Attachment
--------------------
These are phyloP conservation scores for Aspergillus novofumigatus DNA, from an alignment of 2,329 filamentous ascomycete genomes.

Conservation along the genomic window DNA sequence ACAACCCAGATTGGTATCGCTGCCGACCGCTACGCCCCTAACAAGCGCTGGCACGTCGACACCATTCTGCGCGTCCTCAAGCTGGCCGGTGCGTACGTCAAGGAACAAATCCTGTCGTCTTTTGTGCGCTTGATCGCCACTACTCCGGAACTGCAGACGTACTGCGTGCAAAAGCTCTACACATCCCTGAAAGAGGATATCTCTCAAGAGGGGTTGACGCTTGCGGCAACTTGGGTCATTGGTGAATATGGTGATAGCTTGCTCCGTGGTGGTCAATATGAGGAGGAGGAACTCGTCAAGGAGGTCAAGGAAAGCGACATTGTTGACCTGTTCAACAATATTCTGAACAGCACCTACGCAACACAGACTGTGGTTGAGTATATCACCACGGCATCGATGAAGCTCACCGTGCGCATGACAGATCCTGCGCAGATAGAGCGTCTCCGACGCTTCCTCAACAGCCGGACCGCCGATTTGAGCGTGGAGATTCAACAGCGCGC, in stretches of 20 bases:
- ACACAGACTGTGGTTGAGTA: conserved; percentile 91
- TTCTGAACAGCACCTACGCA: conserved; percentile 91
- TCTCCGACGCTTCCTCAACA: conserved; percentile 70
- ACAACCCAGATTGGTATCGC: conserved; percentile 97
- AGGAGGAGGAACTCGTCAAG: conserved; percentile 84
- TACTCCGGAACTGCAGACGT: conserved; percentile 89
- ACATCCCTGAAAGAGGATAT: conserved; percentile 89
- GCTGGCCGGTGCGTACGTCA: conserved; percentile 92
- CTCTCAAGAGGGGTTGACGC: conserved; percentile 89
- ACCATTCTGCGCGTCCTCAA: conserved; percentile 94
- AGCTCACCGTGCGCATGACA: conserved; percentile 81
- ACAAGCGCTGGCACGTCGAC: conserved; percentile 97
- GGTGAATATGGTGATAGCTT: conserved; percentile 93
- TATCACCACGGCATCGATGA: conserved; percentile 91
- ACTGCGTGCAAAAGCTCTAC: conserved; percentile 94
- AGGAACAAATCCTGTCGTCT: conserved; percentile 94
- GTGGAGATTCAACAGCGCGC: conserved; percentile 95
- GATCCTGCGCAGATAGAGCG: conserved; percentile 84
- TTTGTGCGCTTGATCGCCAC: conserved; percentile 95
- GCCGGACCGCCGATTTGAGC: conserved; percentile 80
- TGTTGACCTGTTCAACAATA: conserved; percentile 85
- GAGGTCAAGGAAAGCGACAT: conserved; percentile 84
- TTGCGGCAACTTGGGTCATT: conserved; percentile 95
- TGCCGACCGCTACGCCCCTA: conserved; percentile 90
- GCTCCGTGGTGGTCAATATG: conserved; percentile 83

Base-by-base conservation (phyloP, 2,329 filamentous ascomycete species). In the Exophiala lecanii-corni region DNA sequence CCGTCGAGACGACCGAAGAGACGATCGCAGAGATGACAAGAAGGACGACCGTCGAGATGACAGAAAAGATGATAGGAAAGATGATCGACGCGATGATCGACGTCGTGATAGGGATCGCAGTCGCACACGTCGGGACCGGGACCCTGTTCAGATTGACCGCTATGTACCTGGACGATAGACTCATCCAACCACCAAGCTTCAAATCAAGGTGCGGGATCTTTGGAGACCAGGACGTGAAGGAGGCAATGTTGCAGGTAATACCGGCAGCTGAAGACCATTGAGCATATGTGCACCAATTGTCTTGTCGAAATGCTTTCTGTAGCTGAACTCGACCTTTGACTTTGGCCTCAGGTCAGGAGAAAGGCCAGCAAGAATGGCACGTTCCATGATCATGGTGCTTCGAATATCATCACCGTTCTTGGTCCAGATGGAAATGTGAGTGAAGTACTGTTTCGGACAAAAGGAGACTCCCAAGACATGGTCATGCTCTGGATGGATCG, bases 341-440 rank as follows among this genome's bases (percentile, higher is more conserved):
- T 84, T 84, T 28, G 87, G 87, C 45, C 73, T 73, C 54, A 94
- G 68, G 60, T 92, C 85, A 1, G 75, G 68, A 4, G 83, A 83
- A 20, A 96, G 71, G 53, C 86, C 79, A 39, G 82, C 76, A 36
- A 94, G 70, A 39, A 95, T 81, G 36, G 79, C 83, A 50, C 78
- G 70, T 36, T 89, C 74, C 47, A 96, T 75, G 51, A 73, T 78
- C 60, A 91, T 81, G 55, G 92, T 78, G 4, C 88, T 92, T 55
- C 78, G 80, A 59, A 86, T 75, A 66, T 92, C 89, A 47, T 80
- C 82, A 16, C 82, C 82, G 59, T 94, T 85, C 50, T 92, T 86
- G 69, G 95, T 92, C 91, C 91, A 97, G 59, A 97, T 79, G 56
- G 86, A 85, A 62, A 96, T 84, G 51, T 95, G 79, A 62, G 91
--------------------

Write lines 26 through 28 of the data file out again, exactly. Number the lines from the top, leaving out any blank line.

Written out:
- TGCCGACCGCTACGCCCCTA: conserved; percentile 90
- GCTCCGTGGTGGTCAATATG: conserved; percentile 83

Base-by-base conservation (phyloP, 2,329 filamentous ascomycete species). In the Exophiala lecanii-corni region DNA sequence CCGTCGAGACGACCGAAGAGACGATCGCAGAGATGACAAGAAGGACGACCGTCGAGATGACAGAAAAGATGATAGGAAAGATGATCGACGCGATGATCGACGTCGTGATAGGGATCGCAGTCGCACACGTCGGGACCGGGACCCTGTTCAGATTGACCGCTATGTACCTGGACGATAGACTCATCCAACCACCAAGCTTCAAATCAAGGTGCGGGATCTTTGGAGACCAGGACGTGAAGGAGGCAATGTTGCAGGTAATACCGGCAGCTGAAGACCATTGAGCATATGTGCACCAATTGTCTTGTCGAAATGCTTTCTGTAGCTGAACTCGACCTTTGACTTTGGCCTCAGGTCAGGAGAAAGGCCAGCAAGAATGGCACGTTCCATGATCATGGTGCTTCGAATATCATCACCGTTCTTGGTCCAGATGGAAATGTGAGTGAAGTACTGTTTCGGACAAAAGGAGACTCCCAAGACATGGTCATGCTCTGGATGGATCG, bases 341-440 rank as follows among this genome's bases (percentile, higher is more conserved):